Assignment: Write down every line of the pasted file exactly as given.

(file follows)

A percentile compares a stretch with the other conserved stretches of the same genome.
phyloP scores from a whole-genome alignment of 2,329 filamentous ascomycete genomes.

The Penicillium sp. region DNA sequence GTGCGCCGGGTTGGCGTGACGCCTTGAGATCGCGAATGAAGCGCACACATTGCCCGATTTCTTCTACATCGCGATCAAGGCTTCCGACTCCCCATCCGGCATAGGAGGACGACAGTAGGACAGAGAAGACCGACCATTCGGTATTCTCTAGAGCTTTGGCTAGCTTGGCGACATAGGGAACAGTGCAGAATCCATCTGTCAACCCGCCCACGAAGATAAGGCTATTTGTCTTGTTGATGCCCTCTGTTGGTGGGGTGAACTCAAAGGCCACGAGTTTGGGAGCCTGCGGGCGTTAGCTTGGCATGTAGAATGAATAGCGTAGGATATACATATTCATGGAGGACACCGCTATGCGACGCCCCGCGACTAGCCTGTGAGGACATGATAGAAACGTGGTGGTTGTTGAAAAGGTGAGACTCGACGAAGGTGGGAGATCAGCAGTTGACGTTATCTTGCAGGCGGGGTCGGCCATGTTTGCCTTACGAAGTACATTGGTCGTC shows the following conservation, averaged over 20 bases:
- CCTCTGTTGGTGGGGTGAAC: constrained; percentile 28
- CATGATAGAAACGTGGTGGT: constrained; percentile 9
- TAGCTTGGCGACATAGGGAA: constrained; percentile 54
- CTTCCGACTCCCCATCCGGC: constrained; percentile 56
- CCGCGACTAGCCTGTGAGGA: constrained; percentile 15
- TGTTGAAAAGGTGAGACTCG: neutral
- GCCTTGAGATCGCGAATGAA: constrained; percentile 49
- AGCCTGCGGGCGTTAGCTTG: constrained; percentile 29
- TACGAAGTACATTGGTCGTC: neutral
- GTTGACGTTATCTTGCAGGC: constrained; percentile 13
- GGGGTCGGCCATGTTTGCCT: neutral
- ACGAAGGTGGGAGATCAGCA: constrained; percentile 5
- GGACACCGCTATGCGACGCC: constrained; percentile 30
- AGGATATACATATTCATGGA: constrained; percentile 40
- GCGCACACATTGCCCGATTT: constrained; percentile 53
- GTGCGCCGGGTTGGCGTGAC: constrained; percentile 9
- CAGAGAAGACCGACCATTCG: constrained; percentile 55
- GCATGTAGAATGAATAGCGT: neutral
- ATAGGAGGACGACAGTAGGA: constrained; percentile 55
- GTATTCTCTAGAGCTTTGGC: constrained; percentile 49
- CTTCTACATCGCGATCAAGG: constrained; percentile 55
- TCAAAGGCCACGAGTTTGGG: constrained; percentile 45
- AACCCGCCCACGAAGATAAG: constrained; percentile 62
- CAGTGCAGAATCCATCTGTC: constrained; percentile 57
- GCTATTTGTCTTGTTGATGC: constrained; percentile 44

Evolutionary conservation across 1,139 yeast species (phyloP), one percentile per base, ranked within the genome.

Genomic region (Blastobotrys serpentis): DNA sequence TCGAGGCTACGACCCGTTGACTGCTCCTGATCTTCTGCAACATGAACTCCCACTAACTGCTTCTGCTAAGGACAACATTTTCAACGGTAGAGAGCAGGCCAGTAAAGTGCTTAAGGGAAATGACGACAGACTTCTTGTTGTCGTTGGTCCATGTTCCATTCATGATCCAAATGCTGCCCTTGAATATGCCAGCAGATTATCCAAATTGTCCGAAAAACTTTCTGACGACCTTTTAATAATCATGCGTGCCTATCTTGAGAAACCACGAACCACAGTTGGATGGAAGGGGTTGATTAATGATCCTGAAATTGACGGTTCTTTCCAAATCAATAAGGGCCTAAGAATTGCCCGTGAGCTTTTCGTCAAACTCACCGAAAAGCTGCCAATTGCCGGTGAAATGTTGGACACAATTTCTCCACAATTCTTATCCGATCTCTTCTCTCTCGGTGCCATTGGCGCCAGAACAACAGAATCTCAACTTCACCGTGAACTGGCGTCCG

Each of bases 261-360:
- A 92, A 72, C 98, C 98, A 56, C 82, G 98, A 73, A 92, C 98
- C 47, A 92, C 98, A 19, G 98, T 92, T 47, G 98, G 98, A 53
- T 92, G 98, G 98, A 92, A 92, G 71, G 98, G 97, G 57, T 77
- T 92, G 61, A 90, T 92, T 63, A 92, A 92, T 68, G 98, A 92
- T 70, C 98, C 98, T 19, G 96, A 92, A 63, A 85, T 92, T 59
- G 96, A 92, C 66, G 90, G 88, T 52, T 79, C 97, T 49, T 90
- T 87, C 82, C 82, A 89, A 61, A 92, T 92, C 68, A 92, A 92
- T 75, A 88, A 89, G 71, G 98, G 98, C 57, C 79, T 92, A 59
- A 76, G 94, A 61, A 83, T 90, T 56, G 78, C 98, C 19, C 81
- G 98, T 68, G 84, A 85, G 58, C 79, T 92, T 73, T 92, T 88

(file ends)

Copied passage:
A percentile compares a stretch with the other conserved stretches of the same genome.
phyloP scores from a whole-genome alignment of 2,329 filamentous ascomycete genomes.

The Penicillium sp. region DNA sequence GTGCGCCGGGTTGGCGTGACGCCTTGAGATCGCGAATGAAGCGCACACATTGCCCGATTTCTTCTACATCGCGATCAAGGCTTCCGACTCCCCATCCGGCATAGGAGGACGACAGTAGGACAGAGAAGACCGACCATTCGGTATTCTCTAGAGCTTTGGCTAGCTTGGCGACATAGGGAACAGTGCAGAATCCATCTGTCAACCCGCCCACGAAGATAAGGCTATTTGTCTTGTTGATGCCCTCTGTTGGTGGGGTGAACTCAAAGGCCACGAGTTTGGGAGCCTGCGGGCGTTAGCTTGGCATGTAGAATGAATAGCGTAGGATATACATATTCATGGAGGACACCGCTATGCGACGCCCCGCGACTAGCCTGTGAGGACATGATAGAAACGTGGTGGTTGTTGAAAAGGTGAGACTCGACGAAGGTGGGAGATCAGCAGTTGACGTTATCTTGCAGGCGGGGTCGGCCATGTTTGCCTTACGAAGTACATTGGTCGTC shows the following conservation, averaged over 20 bases:
- CCTCTGTTGGTGGGGTGAAC: constrained; percentile 28
- CATGATAGAAACGTGGTGGT: constrained; percentile 9
- TAGCTTGGCGACATAGGGAA: constrained; percentile 54
- CTTCCGACTCCCCATCCGGC: constrained; percentile 56
- CCGCGACTAGCCTGTGAGGA: constrained; percentile 15
- TGTTGAAAAGGTGAGACTCG: neutral
- GCCTTGAGATCGCGAATGAA: constrained; percentile 49
- AGCCTGCGGGCGTTAGCTTG: constrained; percentile 29
- TACGAAGTACATTGGTCGTC: neutral
- GTTGACGTTATCTTGCAGGC: constrained; percentile 13
- GGGGTCGGCCATGTTTGCCT: neutral
- ACGAAGGTGGGAGATCAGCA: constrained; percentile 5
- GGACACCGCTATGCGACGCC: constrained; percentile 30
- AGGATATACATATTCATGGA: constrained; percentile 40
- GCGCACACATTGCCCGATTT: constrained; percentile 53
- GTGCGCCGGGTTGGCGTGAC: constrained; percentile 9
- CAGAGAAGACCGACCATTCG: constrained; percentile 55
- GCATGTAGAATGAATAGCGT: neutral
- ATAGGAGGACGACAGTAGGA: constrained; percentile 55
- GTATTCTCTAGAGCTTTGGC: constrained; percentile 49
- CTTCTACATCGCGATCAAGG: constrained; percentile 55
- TCAAAGGCCACGAGTTTGGG: constrained; percentile 45
- AACCCGCCCACGAAGATAAG: constrained; percentile 62
- CAGTGCAGAATCCATCTGTC: constrained; percentile 57
- GCTATTTGTCTTGTTGATGC: constrained; percentile 44

Evolutionary conservation across 1,139 yeast species (phyloP), one percentile per base, ranked within the genome.

Genomic region (Blastobotrys serpentis): DNA sequence TCGAGGCTACGACCCGTTGACTGCTCCTGATCTTCTGCAACATGAACTCCCACTAACTGCTTCTGCTAAGGACAACATTTTCAACGGTAGAGAGCAGGCCAGTAAAGTGCTTAAGGGAAATGACGACAGACTTCTTGTTGTCGTTGGTCCATGTTCCATTCATGATCCAAATGCTGCCCTTGAATATGCCAGCAGATTATCCAAATTGTCCGAAAAACTTTCTGACGACCTTTTAATAATCATGCGTGCCTATCTTGAGAAACCACGAACCACAGTTGGATGGAAGGGGTTGATTAATGATCCTGAAATTGACGGTTCTTTCCAAATCAATAAGGGCCTAAGAATTGCCCGTGAGCTTTTCGTCAAACTCACCGAAAAGCTGCCAATTGCCGGTGAAATGTTGGACACAATTTCTCCACAATTCTTATCCGATCTCTTCTCTCTCGGTGCCATTGGCGCCAGAACAACAGAATCTCAACTTCACCGTGAACTGGCGTCCG

Each of bases 261-360:
- A 92, A 72, C 98, C 98, A 56, C 82, G 98, A 73, A 92, C 98
- C 47, A 92, C 98, A 19, G 98, T 92, T 47, G 98, G 98, A 53
- T 92, G 98, G 98, A 92, A 92, G 71, G 98, G 97, G 57, T 77
- T 92, G 61, A 90, T 92, T 63, A 92, A 92, T 68, G 98, A 92
- T 70, C 98, C 98, T 19, G 96, A 92, A 63, A 85, T 92, T 59
- G 96, A 92, C 66, G 90, G 88, T 52, T 79, C 97, T 49, T 90
- T 87, C 82, C 82, A 89, A 61, A 92, T 92, C 68, A 92, A 92
- T 75, A 88, A 89, G 71, G 98, G 98, C 57, C 79, T 92, A 59
- A 76, G 94, A 61, A 83, T 90, T 56, G 78, C 98, C 19, C 81
- G 98, T 68, G 84, A 85, G 58, C 79, T 92, T 73, T 92, T 88